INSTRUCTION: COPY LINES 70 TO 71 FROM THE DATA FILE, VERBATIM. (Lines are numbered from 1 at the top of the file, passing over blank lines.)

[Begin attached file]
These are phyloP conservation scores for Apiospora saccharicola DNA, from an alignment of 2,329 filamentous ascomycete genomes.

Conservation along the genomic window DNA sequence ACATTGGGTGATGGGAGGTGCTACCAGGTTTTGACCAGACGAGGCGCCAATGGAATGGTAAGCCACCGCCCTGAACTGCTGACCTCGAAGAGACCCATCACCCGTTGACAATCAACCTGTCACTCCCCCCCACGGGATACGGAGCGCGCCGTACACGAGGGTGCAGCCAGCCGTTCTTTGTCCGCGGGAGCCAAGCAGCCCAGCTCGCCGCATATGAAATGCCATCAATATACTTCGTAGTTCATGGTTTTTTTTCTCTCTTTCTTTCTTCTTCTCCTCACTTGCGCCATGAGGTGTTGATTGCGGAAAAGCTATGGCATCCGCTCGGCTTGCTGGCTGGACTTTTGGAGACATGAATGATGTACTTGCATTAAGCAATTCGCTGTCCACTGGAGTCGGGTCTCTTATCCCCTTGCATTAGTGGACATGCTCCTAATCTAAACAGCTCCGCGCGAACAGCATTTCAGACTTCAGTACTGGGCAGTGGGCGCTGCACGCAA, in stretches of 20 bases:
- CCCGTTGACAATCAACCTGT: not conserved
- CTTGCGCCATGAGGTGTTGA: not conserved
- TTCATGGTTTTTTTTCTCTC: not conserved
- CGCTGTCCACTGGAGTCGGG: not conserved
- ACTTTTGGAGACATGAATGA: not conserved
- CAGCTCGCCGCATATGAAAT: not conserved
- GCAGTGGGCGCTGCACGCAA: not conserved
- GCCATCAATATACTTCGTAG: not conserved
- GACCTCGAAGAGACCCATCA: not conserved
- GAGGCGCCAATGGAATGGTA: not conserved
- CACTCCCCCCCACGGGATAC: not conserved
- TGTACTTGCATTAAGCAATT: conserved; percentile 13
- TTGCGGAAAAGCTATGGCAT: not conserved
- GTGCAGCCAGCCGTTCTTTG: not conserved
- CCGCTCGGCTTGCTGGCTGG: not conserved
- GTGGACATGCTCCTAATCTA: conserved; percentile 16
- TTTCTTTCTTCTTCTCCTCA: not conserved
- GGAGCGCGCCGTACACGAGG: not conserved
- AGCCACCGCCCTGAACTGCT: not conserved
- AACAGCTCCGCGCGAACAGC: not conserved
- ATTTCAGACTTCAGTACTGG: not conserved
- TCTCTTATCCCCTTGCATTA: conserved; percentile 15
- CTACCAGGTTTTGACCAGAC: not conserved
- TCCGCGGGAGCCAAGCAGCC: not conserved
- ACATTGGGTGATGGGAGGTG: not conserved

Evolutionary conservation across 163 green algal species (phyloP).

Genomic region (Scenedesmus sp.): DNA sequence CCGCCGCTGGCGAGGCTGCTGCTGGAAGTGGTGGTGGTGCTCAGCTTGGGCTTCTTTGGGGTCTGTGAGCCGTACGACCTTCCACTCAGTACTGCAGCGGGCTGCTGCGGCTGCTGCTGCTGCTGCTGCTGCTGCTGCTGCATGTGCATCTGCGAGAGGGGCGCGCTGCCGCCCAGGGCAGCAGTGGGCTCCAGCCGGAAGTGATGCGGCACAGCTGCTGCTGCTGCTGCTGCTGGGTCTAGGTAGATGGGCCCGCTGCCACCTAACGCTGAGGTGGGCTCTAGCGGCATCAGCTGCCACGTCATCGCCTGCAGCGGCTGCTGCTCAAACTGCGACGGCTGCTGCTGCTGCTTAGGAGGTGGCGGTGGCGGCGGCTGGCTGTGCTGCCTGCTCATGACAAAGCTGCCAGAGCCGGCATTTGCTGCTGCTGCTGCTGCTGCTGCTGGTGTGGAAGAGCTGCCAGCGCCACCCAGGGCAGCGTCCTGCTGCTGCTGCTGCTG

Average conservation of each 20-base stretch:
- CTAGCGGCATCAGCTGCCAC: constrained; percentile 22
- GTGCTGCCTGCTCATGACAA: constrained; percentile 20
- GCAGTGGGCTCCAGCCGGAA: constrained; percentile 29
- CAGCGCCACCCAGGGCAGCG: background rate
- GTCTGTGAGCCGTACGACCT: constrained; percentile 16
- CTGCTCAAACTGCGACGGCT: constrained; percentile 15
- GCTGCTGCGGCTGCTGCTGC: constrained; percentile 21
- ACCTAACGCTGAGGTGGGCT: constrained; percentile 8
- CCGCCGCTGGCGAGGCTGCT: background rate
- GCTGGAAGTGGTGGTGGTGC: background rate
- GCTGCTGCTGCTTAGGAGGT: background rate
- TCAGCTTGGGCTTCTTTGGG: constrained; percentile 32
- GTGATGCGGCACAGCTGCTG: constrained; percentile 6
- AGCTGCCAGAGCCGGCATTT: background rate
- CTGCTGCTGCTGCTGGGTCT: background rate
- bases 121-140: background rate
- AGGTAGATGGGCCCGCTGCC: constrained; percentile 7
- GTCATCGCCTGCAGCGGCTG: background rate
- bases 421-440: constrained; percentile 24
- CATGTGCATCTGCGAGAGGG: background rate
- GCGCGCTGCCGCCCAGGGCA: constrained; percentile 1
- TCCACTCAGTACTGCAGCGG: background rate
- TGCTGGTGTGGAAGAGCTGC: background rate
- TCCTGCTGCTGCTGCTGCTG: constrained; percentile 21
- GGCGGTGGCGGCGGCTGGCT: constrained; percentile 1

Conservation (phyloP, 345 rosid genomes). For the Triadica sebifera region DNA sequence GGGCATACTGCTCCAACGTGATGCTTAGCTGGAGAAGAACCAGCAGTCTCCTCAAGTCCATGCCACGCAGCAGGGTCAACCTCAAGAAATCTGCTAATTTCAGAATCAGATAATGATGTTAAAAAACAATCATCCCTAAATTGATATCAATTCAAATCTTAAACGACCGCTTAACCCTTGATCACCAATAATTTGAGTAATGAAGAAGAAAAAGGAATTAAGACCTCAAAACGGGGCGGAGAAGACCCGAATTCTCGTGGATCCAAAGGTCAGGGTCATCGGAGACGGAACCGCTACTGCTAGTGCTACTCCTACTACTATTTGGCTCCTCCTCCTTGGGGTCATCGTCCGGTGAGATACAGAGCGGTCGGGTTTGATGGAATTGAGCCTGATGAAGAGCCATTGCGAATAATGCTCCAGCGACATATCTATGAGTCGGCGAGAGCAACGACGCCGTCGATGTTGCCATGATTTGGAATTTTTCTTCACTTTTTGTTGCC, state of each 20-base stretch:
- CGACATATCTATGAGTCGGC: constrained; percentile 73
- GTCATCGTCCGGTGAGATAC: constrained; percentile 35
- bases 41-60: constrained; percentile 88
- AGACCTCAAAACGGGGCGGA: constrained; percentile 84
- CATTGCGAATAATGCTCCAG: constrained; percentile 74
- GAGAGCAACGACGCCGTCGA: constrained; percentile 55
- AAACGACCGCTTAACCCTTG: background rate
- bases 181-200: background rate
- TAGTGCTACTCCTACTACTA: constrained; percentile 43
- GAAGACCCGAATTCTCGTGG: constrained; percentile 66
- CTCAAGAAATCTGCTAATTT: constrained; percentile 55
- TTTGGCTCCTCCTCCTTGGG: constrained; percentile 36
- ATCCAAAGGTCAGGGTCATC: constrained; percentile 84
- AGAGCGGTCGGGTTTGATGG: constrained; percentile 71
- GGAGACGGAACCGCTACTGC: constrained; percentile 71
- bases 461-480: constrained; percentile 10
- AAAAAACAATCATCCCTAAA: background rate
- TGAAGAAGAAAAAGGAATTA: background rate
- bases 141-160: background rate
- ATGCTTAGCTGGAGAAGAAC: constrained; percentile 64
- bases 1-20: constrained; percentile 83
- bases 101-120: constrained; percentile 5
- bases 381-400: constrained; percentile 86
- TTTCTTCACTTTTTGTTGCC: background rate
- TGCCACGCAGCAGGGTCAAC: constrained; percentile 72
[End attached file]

- AGAGCGGTCGGGTTTGATGG: constrained; percentile 71
- GGAGACGGAACCGCTACTGC: constrained; percentile 71